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Old 9th November 2012, 10:15 PM   #61
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Zu Audio Unions at the Sydney Audio and AV show recently. They have a full range driver, but they intentionally cut it off at 12kHz and use a tweeter in a coax configuration to cover 12kHz to 22kHz. There is apparently no crossover to get in the way
This would be considered a FR + helper tweeter. Don't beleive them when they say no XO, there is at least a cap on the tweeter. The is no cut-off on the wide-range, that is just where it rolls off naturally (and i'd guess struggles to get that high. A diy version of this would be an eminence 12LTA with a coaxially mounted Fostex FT17.

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Old 9th November 2012, 10:16 PM   #62
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Originally Posted by blizzardbuffalo View Post
There is apparently no crossover to get in the way.
Taken from their site:
"The tweeter’s high-pass is, by design, a simple, single component network, a single polypro’ capacitor."

Quite common when crossing over that high.
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despite it technically using 2 drivers, I would still consider them to be a full range speaker.
It's a fullrange with a helper tweeter, often called a supertweeter.
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Perhaps it would be better to say that it is a speaker that projects music from a single point?
Yes, it's called point source, one of the advantages of FR and coax systems
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Old 9th November 2012, 10:47 PM   #63
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Originally Posted by blizzardbuffalo View Post
There is apparently no crossover to get in the way.
Although you can find hundreds of arguments about whether inductors, resistors, and caps are audible, there is virtually no debate that the acoustic problems created by a cross over far exceed any problems created by the components.

In other words, that's all nice and dandy that they've avoided any parts in the signal save for a single cap, but they're not immune to the greater issue of what a cross over does.

Lucky for them, it's so high it's likely inaudible and it is coaxed.
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Old 10th November 2012, 02:59 AM   #64
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Originally Posted by Wavebourn View Post
It simply means that thee are no division between drivers in frequency ranges that they reproduce.
Yeah, I like that definition.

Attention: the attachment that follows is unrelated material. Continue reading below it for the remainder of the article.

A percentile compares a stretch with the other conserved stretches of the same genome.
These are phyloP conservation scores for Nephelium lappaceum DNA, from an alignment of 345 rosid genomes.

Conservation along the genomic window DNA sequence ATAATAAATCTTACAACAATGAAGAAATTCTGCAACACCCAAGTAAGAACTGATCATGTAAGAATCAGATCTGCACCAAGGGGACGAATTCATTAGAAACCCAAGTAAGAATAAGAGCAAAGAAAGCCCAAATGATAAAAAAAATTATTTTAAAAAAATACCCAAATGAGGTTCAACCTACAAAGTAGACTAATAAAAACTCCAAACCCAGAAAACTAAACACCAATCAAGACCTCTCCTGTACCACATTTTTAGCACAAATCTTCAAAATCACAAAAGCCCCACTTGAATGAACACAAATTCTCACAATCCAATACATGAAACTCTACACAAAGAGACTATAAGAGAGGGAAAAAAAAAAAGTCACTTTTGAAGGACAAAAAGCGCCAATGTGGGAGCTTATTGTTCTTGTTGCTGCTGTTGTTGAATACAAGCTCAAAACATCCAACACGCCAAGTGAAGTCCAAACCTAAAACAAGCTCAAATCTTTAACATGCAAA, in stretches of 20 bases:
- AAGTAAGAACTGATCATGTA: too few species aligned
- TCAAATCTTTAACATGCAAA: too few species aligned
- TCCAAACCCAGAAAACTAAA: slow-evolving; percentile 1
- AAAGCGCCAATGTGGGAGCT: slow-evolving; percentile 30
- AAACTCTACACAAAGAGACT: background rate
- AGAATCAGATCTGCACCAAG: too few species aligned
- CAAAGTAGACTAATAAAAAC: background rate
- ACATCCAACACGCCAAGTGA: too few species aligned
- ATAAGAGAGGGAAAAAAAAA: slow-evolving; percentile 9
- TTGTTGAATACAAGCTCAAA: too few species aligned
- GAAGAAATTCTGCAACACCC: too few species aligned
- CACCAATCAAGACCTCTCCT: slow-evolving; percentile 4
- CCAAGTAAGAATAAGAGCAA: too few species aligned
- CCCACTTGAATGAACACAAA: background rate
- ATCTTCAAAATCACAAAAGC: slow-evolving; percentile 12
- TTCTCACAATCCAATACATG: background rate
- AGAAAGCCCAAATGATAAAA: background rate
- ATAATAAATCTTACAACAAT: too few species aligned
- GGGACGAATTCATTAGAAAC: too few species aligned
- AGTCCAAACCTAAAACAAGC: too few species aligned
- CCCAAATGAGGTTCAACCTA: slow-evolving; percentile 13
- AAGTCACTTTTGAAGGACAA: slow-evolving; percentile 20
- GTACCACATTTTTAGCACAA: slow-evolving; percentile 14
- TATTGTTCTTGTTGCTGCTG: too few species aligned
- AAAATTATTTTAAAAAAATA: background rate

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Old 10th November 2012, 07:04 AM   #65
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One transducer, covering the widest possible bandwidth 20Hz to 20kHz.

There are currently no covering the full bandwidth transducer.
Frequency is complemented from the top (tweeter) or bottom (woofer).
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Old 11th November 2012, 02:00 AM   #66
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Originally Posted by RK1 View Post
One transducer, covering the widest possible bandwidth 20Hz to 20kHz.

There are currently no covering the full bandwidth transducer.
Frequency is complemented from the top (tweeter) or bottom (woofer).
Have a nice day
Still, it can't cover the full bandwidth from say 0 Hz to 500 KHz.
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Old 11th November 2012, 02:00 AM   #67
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If I were to take the definition of full range from the audio engineering profession, that would be a speaker that could reproduce 40-20khz with high output and low distortion. A limited range speaker would span from 80-20khz with high output and low distortion, and a extended range speaker would be from 20-20khz with high output and low distortion.

This is how the audio engineering community makes its distinctions.
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Old 11th November 2012, 02:04 AM   #68
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If we are talking about a crossoverless loudspeaker, the only true full range loudspeaker will be one that uses multiple drivers. A full range line array. That is 20Hz to 20kHz.
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Old 11th November 2012, 02:05 AM   #69
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Please let me re-repeat...
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FULL SPECIFIED frequency range by a SINGLE driver.
I don't understand what is so troublesome about that concept. I find a mandatory 20-20k Hz spec much more unrealistic*.

*That's "unrealistic" in an applications context, not a hi-fi context.
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Old 11th November 2012, 02:08 AM   #70
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The thread is titled loudspeaker. Not driver.
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